When it is maintained that the church is concerned with civic affairs, is under obligation to examine political measures in the light of the Word of God, and is required to declare its judgments accordingly, the distinction between this activity on the part of the church and political activity must be recognized. To put the matter bluntly, the church is not to engage in politics. Its members must do so, but only in their capacity as citizens of the state, not as members of the church. The church is not to create or foster political parties or blocs. The proclamation of the church may indeed induce the members of the church and others to affiliate themselves, in their capacity as citizens, with one party rather than with another or, perhaps, to form a political party for the promotion of good politics. If the proclamation of the church is sound, the church has no need to be ashamed of the influence its proclamation exerts in this direction, nor does it need to be troubled by the charge that may be levelled against it to the effect that it is engaged in politics. In such circumstances the church must be prepared to pay the price for its faithful witness to the political implications of the message committed to it (256).
The question remains: how is the church to proclaim the counsel of God as it bears upon civil affairs? It is obvious that there are two means, in particular, of proclaiming the Word of God, namely, the pulpit and the press. The church lives in the world and it lives within the domain of political entities. If it is to be faithful to its commission it must make its voice heard and felt in reference to public questions. The church may not supinely stand aside and ignore political corruption, for example, on the ground that to pronounce judgment on such issues is to intermeddle in politics. Political corruption is sin, it is public sin, and the church denies its vocation if it does not reprove it. When there is political revolution which contravenes the principles of God’s Word and is directed against the kingdom of God, the church may not be an idle spectator on the round that the powers that be are ordained of God. It must assess the revolution for what it is in the light of the Word of God and proclaim in pulpit and press what the judgment of the Word of God is. If political revolution is right; if it displaces usurpation and tyranny, and is in the interests of equity, the church may not refrain from expressing by like media the favourable judgment which the principles of the Word of God dictate (257).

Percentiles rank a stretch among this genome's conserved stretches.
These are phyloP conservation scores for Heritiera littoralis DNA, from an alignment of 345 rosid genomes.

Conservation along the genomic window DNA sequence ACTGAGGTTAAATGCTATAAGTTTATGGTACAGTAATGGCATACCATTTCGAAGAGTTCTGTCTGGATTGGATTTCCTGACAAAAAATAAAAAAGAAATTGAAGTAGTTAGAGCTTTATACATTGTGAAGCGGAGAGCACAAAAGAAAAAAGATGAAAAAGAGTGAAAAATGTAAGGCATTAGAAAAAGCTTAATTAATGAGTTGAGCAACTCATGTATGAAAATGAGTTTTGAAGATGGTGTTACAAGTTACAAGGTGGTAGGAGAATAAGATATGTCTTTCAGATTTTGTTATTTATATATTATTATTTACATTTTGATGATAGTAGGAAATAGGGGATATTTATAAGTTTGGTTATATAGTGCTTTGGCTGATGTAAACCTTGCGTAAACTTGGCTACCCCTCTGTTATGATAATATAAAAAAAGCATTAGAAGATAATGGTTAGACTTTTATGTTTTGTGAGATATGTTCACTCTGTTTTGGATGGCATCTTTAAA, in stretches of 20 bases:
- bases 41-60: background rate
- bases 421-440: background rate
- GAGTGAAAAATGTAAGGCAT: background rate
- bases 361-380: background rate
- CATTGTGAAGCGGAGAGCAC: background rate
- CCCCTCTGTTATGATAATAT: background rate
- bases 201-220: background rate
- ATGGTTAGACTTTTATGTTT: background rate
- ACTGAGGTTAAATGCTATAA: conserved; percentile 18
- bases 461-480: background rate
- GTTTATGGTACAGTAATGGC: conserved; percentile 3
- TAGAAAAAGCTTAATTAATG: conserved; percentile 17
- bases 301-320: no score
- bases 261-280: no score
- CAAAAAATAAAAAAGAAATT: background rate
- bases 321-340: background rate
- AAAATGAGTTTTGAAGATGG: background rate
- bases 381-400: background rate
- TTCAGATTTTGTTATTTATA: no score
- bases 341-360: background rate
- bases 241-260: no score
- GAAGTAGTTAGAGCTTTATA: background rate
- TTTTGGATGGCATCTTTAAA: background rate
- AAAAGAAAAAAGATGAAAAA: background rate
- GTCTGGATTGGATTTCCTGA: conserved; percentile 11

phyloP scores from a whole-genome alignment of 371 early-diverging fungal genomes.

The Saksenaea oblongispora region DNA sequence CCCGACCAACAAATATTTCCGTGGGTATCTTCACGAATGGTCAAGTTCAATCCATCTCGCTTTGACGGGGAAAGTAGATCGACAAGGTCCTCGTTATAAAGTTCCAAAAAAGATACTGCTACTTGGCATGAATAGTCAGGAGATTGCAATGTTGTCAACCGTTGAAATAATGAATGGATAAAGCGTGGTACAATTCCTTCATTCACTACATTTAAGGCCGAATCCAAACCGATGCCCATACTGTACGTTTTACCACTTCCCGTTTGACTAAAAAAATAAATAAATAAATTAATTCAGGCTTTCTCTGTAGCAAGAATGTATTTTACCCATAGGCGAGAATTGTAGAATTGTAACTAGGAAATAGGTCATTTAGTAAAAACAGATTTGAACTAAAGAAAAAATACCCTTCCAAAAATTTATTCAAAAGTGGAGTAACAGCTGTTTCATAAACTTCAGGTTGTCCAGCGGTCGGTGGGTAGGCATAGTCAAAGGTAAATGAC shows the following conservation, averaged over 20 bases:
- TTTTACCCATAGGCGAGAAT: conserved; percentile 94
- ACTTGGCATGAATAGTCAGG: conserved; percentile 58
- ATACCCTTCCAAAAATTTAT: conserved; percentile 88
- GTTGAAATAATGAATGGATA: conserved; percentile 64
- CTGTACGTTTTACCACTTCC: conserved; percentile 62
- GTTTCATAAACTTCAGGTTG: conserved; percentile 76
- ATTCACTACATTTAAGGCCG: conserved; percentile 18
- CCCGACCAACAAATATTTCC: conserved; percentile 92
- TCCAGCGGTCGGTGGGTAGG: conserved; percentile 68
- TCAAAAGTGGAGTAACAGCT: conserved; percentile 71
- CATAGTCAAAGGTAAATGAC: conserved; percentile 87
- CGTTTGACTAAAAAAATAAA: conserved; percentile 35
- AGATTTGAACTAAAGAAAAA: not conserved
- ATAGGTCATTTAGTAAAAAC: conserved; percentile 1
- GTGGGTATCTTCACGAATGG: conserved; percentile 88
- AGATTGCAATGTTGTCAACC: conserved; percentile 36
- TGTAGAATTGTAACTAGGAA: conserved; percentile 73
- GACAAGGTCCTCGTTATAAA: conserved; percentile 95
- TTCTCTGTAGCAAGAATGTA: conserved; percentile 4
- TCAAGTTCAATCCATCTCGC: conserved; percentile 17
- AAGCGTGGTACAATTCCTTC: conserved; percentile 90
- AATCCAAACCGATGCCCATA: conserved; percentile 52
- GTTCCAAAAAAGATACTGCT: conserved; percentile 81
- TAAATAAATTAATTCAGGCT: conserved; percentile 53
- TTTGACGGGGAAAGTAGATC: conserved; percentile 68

– John Murray, Collected Writings of John Murray 1: The Claims of Truth (Edinburgh: Banner of Truth Trust, 1976), 256, 257.